International Law in Brief
ECtHR Rules in Favor of Victims’ Relatives in Lethal Force Case
By: Emma Schoenberger | April 6, 2020 - 4:14pm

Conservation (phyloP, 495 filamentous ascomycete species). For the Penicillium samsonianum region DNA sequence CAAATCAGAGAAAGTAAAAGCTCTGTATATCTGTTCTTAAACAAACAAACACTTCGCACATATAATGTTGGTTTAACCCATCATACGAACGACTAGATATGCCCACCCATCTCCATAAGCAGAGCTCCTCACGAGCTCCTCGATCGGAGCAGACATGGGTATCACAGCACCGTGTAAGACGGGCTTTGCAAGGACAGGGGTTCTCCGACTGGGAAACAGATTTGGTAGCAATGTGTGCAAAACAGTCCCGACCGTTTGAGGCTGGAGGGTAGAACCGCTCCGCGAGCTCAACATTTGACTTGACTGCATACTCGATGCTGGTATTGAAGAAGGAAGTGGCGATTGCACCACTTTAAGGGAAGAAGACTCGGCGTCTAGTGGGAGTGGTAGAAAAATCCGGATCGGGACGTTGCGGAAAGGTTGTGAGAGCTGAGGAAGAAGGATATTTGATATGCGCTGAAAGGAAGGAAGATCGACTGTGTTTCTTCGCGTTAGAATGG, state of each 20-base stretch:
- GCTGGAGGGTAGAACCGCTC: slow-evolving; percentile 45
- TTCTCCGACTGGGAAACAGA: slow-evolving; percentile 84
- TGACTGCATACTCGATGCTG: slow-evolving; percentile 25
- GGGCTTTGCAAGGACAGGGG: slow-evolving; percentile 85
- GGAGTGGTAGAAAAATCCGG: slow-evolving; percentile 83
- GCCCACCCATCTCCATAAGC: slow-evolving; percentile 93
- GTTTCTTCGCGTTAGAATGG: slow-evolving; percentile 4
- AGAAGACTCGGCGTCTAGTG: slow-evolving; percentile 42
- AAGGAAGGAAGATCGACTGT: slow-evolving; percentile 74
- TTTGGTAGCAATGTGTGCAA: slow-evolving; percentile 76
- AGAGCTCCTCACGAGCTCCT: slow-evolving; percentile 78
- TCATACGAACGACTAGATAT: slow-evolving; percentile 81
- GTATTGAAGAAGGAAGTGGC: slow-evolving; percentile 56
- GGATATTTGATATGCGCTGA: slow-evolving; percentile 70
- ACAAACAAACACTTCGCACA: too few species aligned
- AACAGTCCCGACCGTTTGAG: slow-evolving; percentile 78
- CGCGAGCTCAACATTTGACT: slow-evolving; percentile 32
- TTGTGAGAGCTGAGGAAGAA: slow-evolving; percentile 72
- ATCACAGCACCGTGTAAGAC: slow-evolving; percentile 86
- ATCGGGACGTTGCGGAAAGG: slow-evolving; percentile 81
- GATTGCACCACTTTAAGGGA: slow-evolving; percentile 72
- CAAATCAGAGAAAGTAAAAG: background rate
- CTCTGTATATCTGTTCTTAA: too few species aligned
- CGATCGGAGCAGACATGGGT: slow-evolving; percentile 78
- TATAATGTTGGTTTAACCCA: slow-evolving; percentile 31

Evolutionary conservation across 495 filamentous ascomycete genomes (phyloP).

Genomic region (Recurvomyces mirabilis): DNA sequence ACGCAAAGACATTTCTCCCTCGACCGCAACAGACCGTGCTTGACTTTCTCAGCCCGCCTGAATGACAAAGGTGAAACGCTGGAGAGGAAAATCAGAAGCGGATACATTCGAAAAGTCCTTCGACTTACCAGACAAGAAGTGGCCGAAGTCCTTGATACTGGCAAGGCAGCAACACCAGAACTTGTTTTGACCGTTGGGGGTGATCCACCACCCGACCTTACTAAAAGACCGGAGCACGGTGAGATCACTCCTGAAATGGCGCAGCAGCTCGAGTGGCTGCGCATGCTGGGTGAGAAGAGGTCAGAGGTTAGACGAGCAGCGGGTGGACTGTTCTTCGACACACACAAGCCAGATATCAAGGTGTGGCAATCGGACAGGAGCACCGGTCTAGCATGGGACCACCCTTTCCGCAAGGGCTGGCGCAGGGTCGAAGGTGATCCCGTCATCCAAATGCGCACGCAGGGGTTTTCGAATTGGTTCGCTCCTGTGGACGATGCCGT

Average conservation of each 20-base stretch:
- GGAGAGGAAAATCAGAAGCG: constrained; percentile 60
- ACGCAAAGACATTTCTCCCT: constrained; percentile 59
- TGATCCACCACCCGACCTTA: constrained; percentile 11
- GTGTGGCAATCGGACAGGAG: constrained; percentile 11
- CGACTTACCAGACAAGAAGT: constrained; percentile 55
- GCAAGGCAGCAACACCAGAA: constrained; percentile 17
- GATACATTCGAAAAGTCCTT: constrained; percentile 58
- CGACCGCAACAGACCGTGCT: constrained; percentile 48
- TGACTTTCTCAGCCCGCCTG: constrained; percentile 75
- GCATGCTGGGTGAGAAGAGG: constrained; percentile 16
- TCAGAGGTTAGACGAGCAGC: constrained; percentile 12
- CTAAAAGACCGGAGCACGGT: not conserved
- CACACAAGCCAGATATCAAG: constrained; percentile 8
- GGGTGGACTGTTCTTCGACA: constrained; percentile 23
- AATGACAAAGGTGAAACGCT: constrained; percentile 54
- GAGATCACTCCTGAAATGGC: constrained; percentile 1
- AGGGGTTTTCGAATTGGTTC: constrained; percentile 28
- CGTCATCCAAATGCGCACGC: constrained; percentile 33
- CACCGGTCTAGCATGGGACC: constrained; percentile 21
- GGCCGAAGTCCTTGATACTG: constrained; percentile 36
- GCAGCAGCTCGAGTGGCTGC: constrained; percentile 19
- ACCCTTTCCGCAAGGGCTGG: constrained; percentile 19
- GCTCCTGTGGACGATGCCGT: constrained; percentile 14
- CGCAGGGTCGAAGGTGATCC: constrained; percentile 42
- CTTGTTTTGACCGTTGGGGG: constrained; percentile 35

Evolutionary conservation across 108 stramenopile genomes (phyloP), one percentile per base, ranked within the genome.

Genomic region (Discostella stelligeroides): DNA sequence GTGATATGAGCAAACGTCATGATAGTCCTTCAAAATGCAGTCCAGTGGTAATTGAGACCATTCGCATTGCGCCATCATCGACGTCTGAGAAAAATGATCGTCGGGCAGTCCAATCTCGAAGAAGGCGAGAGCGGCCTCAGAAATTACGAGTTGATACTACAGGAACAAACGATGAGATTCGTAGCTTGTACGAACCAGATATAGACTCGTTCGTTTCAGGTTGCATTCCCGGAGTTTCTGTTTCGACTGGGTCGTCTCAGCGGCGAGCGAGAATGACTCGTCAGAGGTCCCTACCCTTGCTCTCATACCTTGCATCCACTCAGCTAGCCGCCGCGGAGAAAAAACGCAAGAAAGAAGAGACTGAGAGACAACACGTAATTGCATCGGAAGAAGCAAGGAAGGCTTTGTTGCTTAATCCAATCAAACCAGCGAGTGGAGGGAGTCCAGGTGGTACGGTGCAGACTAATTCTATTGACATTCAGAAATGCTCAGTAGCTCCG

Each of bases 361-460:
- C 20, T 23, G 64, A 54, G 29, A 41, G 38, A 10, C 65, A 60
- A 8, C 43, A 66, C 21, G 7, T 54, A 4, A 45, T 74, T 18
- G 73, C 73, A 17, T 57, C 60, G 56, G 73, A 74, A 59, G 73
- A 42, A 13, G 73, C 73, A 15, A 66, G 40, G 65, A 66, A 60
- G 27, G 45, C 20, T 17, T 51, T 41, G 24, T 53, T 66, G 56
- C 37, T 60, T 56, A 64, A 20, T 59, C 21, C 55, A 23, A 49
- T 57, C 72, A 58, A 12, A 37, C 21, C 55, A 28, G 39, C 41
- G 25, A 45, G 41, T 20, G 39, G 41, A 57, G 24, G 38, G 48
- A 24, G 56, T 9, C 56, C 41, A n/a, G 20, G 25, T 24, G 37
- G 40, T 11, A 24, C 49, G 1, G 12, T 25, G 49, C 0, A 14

In Kukhalashvili and Others v. Georgia, the European Court of Human Rights ruled in favor of the applicants, stating that “[a] police operation to put down a riot in a prison used a disproportionate level of force.” The applicants were relatives of two men (A.B. and Z.K.) who had been inmates at Tbilisi Prison no. 5 in Georgia and were killed during a riot there in 2006. In their complaint, the applicants referred to ECHR Article 2 (right to life) and Article 13 (right to an effective remedy), arguing that “the State was responsible for the death of their relatives and that the authorities had failed to carry out an effective investigation” into their relatives’ deaths. The Court reviewed the procedural aspect of Article 2, specifically whether the state had upheld its “duty to carry out an effective investigation into unlawful or suspicious deaths.” Citing the investigation’s “belated launch, its lack of independence and impartiality, the lack of involvement of the next of kin, and the prohibitive delays,” the Court concluded that the investigation “appeared to have been ineffective.” Regarding Article 13, “the Court found that no separate issue arose under Article 13” that was not addressed in its review of the procedural aspect of Article 2. The Court then evaluated the applicants’ claims regarding the substantive aspect of Article 2. The onus was on Georgia’s government “to explain in a satisfactory and convincing manner the sequence of events and to produce solid evidence to refute the applicants’ allegations of the disproportionate use of lethal power by State agents.” The Court found that the nature of the prison riot potentially justified the use of lethal force; however, it did not make it “‘absolutely necessary’” (as stated in Article 2). Based on various factors (including the lack of clear instructions to officers about the use of force during the operation), the Court concluded that lethal force could have been avoided and therefore, “that the anti-riot operation had … [violated] Article 2 in its substantive aspect.” The Court held that Georgia should pay each applicant for non-pecuniary damages, and costs and expenses.